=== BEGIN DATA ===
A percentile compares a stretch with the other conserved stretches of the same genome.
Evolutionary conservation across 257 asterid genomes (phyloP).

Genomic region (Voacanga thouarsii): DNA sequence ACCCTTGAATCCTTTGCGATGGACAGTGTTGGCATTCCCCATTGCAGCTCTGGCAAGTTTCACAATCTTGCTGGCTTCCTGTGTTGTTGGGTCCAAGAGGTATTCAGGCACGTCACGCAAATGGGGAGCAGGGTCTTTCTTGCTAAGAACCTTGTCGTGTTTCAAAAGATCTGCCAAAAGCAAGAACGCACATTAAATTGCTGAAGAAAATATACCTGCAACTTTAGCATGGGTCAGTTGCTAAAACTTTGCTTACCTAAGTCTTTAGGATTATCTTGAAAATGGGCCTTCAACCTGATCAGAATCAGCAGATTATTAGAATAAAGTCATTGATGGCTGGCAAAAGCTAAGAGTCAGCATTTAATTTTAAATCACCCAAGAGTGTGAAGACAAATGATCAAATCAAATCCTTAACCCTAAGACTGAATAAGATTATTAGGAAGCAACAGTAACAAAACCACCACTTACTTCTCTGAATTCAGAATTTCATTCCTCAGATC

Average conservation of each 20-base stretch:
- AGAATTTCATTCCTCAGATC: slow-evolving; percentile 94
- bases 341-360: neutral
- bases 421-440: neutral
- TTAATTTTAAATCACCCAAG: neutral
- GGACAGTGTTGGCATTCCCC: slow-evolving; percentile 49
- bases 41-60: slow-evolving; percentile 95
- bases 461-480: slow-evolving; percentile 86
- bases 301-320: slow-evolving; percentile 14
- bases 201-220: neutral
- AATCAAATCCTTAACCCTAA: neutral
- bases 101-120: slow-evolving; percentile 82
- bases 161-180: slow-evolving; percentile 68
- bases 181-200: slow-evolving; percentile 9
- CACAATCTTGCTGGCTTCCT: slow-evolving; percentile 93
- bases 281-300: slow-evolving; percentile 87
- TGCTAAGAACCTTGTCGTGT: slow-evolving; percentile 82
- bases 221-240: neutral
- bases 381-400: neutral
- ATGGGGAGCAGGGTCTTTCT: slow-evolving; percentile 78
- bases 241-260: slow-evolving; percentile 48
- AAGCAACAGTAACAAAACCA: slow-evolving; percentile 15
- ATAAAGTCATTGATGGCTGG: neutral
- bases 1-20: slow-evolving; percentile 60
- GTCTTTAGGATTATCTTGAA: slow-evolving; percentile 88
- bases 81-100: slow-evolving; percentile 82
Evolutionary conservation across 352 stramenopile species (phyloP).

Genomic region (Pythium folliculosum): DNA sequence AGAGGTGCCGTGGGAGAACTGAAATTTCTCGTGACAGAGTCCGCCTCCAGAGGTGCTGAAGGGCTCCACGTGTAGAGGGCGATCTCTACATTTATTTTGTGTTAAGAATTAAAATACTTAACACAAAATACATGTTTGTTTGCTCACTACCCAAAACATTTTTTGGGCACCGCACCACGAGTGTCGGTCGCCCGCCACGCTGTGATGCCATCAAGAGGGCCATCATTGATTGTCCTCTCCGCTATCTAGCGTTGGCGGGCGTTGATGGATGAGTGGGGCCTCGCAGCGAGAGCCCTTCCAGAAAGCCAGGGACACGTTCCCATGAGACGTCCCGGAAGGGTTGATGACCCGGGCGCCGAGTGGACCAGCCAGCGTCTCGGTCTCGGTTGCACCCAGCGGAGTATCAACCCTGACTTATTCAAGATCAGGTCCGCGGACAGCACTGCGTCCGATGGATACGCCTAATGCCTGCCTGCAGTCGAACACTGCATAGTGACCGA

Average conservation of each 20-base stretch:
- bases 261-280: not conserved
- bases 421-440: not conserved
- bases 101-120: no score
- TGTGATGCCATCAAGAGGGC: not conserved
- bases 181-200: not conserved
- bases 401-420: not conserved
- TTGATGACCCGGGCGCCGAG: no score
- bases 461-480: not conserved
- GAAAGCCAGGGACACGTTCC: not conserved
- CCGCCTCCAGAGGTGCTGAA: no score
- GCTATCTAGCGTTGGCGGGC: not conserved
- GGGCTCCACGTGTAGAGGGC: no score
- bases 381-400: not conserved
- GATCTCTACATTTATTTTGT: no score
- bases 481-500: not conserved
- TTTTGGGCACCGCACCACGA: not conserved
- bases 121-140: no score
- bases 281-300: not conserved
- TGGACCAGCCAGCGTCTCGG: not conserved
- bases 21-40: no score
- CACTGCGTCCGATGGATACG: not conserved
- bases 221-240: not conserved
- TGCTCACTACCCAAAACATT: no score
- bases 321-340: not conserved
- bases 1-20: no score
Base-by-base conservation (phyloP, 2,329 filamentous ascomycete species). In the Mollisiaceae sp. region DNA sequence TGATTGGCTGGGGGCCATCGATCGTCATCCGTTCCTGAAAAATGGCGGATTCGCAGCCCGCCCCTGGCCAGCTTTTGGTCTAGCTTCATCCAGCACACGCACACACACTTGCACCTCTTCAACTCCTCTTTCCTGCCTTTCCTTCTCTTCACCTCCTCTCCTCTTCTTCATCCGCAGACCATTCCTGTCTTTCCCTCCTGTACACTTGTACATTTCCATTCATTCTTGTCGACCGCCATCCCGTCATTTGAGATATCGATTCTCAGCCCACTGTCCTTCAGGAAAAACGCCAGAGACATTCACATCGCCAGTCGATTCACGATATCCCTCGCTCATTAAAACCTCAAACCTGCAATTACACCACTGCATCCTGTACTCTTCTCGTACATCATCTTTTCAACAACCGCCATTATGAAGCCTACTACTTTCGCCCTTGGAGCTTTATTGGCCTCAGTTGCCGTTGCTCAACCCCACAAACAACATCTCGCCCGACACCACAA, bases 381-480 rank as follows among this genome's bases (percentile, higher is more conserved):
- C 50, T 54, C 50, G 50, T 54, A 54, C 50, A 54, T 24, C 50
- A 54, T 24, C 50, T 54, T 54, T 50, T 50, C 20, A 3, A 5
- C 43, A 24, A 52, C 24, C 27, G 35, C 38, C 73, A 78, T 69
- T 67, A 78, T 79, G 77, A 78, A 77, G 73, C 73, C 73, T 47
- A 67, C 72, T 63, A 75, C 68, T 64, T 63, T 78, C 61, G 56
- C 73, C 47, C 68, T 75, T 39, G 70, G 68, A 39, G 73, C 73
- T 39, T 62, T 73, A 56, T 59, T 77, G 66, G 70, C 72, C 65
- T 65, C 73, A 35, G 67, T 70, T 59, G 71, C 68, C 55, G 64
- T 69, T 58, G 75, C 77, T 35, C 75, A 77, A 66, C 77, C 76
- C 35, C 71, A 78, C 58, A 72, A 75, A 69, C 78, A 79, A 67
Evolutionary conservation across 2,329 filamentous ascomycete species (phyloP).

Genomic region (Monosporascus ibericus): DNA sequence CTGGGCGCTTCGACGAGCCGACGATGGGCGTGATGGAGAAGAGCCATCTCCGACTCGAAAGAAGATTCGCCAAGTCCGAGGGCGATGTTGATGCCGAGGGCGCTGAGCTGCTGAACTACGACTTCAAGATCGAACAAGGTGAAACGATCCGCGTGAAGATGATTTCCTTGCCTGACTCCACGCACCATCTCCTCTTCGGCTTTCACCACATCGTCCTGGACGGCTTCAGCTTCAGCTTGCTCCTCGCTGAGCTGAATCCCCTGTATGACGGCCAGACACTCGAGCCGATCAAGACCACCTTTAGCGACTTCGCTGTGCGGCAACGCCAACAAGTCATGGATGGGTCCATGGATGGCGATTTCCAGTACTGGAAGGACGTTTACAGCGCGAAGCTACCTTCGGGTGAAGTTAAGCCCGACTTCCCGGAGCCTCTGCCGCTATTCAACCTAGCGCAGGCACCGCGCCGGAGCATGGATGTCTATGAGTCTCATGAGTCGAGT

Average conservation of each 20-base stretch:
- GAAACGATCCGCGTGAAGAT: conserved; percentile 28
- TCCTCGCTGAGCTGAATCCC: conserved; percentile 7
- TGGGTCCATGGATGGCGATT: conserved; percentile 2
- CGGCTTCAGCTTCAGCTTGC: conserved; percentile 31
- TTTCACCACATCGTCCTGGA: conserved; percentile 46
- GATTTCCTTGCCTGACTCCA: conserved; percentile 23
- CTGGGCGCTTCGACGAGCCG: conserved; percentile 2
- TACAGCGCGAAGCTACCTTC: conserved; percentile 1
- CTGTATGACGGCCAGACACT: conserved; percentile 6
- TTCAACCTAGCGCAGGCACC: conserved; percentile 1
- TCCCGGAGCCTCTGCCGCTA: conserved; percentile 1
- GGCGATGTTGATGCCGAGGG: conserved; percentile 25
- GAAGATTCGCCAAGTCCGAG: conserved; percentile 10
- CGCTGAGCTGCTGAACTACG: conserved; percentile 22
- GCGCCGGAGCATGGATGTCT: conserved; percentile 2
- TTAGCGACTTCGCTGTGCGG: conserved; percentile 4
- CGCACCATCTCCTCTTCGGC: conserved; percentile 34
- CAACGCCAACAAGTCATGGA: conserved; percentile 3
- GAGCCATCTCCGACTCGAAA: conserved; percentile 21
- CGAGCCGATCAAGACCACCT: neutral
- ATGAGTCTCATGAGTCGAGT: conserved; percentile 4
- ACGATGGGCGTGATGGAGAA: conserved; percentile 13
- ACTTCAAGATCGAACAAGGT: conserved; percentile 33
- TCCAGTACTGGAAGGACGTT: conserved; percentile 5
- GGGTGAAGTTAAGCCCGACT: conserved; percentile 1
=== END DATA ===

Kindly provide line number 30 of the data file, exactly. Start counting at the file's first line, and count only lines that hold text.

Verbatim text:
Evolutionary conservation across 352 stramenopile species (phyloP).